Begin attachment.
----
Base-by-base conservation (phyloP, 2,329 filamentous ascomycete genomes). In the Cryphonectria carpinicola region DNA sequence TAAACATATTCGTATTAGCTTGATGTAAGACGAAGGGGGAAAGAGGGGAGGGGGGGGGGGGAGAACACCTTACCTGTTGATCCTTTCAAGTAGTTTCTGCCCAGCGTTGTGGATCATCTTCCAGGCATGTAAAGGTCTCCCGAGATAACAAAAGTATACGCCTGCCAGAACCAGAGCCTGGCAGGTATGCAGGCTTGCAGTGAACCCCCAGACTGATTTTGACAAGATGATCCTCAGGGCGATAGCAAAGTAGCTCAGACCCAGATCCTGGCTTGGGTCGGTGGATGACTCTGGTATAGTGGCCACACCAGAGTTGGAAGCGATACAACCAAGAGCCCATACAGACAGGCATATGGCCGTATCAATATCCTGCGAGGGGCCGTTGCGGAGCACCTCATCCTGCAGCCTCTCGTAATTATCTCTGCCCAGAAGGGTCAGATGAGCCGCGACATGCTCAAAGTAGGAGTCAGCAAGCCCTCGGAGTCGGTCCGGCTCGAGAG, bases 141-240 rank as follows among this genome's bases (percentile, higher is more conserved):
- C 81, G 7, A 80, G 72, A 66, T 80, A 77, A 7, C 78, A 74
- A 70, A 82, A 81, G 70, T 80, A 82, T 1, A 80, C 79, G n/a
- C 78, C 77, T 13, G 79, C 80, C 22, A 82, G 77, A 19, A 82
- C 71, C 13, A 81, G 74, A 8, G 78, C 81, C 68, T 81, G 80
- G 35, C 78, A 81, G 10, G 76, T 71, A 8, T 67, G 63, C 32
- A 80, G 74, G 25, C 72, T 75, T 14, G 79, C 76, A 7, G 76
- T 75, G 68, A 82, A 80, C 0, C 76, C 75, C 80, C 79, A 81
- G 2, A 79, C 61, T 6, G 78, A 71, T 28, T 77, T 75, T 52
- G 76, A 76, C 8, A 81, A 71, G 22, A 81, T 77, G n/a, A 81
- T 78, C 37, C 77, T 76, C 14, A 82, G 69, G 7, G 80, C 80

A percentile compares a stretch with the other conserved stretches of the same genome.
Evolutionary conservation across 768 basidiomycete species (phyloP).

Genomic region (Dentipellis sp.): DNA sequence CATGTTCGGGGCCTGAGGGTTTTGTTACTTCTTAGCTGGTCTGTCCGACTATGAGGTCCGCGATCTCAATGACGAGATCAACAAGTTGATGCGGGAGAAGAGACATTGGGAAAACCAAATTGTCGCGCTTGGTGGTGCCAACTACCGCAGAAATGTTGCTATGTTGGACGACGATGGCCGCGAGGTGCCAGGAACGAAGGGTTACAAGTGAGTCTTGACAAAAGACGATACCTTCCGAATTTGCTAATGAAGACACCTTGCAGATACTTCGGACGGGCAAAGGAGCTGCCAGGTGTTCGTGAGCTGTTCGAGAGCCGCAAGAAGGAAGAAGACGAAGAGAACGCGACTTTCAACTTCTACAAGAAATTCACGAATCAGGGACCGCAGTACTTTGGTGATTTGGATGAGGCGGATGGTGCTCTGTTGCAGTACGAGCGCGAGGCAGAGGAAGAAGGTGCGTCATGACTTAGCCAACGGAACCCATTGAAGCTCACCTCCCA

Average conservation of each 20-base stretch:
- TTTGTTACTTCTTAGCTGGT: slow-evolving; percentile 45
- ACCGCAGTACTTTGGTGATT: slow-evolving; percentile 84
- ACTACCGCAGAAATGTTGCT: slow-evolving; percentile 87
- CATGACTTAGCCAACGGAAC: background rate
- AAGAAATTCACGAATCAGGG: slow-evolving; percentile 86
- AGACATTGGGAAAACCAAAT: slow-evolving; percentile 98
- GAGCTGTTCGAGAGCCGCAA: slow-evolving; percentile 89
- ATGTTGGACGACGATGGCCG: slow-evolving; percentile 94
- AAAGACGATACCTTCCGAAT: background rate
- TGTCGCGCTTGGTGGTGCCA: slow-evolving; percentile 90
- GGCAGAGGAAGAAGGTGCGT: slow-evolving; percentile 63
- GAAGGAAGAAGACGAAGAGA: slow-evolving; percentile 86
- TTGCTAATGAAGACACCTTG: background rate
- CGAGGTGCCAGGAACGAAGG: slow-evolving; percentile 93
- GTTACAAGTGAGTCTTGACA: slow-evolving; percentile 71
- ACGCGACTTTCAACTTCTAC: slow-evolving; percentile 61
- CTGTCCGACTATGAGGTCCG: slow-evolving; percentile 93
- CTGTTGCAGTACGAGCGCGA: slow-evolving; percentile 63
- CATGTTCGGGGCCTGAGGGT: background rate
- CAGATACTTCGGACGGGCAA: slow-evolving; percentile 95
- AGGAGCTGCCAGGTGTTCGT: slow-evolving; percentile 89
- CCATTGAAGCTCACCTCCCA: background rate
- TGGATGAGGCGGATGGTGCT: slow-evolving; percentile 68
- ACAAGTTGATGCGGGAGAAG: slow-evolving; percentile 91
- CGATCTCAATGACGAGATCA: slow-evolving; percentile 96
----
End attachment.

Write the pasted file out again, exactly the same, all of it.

Base-by-base conservation (phyloP, 2,329 filamentous ascomycete genomes). In the Cryphonectria carpinicola region DNA sequence TAAACATATTCGTATTAGCTTGATGTAAGACGAAGGGGGAAAGAGGGGAGGGGGGGGGGGGAGAACACCTTACCTGTTGATCCTTTCAAGTAGTTTCTGCCCAGCGTTGTGGATCATCTTCCAGGCATGTAAAGGTCTCCCGAGATAACAAAAGTATACGCCTGCCAGAACCAGAGCCTGGCAGGTATGCAGGCTTGCAGTGAACCCCCAGACTGATTTTGACAAGATGATCCTCAGGGCGATAGCAAAGTAGCTCAGACCCAGATCCTGGCTTGGGTCGGTGGATGACTCTGGTATAGTGGCCACACCAGAGTTGGAAGCGATACAACCAAGAGCCCATACAGACAGGCATATGGCCGTATCAATATCCTGCGAGGGGCCGTTGCGGAGCACCTCATCCTGCAGCCTCTCGTAATTATCTCTGCCCAGAAGGGTCAGATGAGCCGCGACATGCTCAAAGTAGGAGTCAGCAAGCCCTCGGAGTCGGTCCGGCTCGAGAG, bases 141-240 rank as follows among this genome's bases (percentile, higher is more conserved):
- C 81, G 7, A 80, G 72, A 66, T 80, A 77, A 7, C 78, A 74
- A 70, A 82, A 81, G 70, T 80, A 82, T 1, A 80, C 79, G n/a
- C 78, C 77, T 13, G 79, C 80, C 22, A 82, G 77, A 19, A 82
- C 71, C 13, A 81, G 74, A 8, G 78, C 81, C 68, T 81, G 80
- G 35, C 78, A 81, G 10, G 76, T 71, A 8, T 67, G 63, C 32
- A 80, G 74, G 25, C 72, T 75, T 14, G 79, C 76, A 7, G 76
- T 75, G 68, A 82, A 80, C 0, C 76, C 75, C 80, C 79, A 81
- G 2, A 79, C 61, T 6, G 78, A 71, T 28, T 77, T 75, T 52
- G 76, A 76, C 8, A 81, A 71, G 22, A 81, T 77, G n/a, A 81
- T 78, C 37, C 77, T 76, C 14, A 82, G 69, G 7, G 80, C 80

A percentile compares a stretch with the other conserved stretches of the same genome.
Evolutionary conservation across 768 basidiomycete species (phyloP).

Genomic region (Dentipellis sp.): DNA sequence CATGTTCGGGGCCTGAGGGTTTTGTTACTTCTTAGCTGGTCTGTCCGACTATGAGGTCCGCGATCTCAATGACGAGATCAACAAGTTGATGCGGGAGAAGAGACATTGGGAAAACCAAATTGTCGCGCTTGGTGGTGCCAACTACCGCAGAAATGTTGCTATGTTGGACGACGATGGCCGCGAGGTGCCAGGAACGAAGGGTTACAAGTGAGTCTTGACAAAAGACGATACCTTCCGAATTTGCTAATGAAGACACCTTGCAGATACTTCGGACGGGCAAAGGAGCTGCCAGGTGTTCGTGAGCTGTTCGAGAGCCGCAAGAAGGAAGAAGACGAAGAGAACGCGACTTTCAACTTCTACAAGAAATTCACGAATCAGGGACCGCAGTACTTTGGTGATTTGGATGAGGCGGATGGTGCTCTGTTGCAGTACGAGCGCGAGGCAGAGGAAGAAGGTGCGTCATGACTTAGCCAACGGAACCCATTGAAGCTCACCTCCCA

Average conservation of each 20-base stretch:
- TTTGTTACTTCTTAGCTGGT: slow-evolving; percentile 45
- ACCGCAGTACTTTGGTGATT: slow-evolving; percentile 84
- ACTACCGCAGAAATGTTGCT: slow-evolving; percentile 87
- CATGACTTAGCCAACGGAAC: background rate
- AAGAAATTCACGAATCAGGG: slow-evolving; percentile 86
- AGACATTGGGAAAACCAAAT: slow-evolving; percentile 98
- GAGCTGTTCGAGAGCCGCAA: slow-evolving; percentile 89
- ATGTTGGACGACGATGGCCG: slow-evolving; percentile 94
- AAAGACGATACCTTCCGAAT: background rate
- TGTCGCGCTTGGTGGTGCCA: slow-evolving; percentile 90
- GGCAGAGGAAGAAGGTGCGT: slow-evolving; percentile 63
- GAAGGAAGAAGACGAAGAGA: slow-evolving; percentile 86
- TTGCTAATGAAGACACCTTG: background rate
- CGAGGTGCCAGGAACGAAGG: slow-evolving; percentile 93
- GTTACAAGTGAGTCTTGACA: slow-evolving; percentile 71
- ACGCGACTTTCAACTTCTAC: slow-evolving; percentile 61
- CTGTCCGACTATGAGGTCCG: slow-evolving; percentile 93
- CTGTTGCAGTACGAGCGCGA: slow-evolving; percentile 63
- CATGTTCGGGGCCTGAGGGT: background rate
- CAGATACTTCGGACGGGCAA: slow-evolving; percentile 95
- AGGAGCTGCCAGGTGTTCGT: slow-evolving; percentile 89
- CCATTGAAGCTCACCTCCCA: background rate
- TGGATGAGGCGGATGGTGCT: slow-evolving; percentile 68
- ACAAGTTGATGCGGGAGAAG: slow-evolving; percentile 91
- CGATCTCAATGACGAGATCA: slow-evolving; percentile 96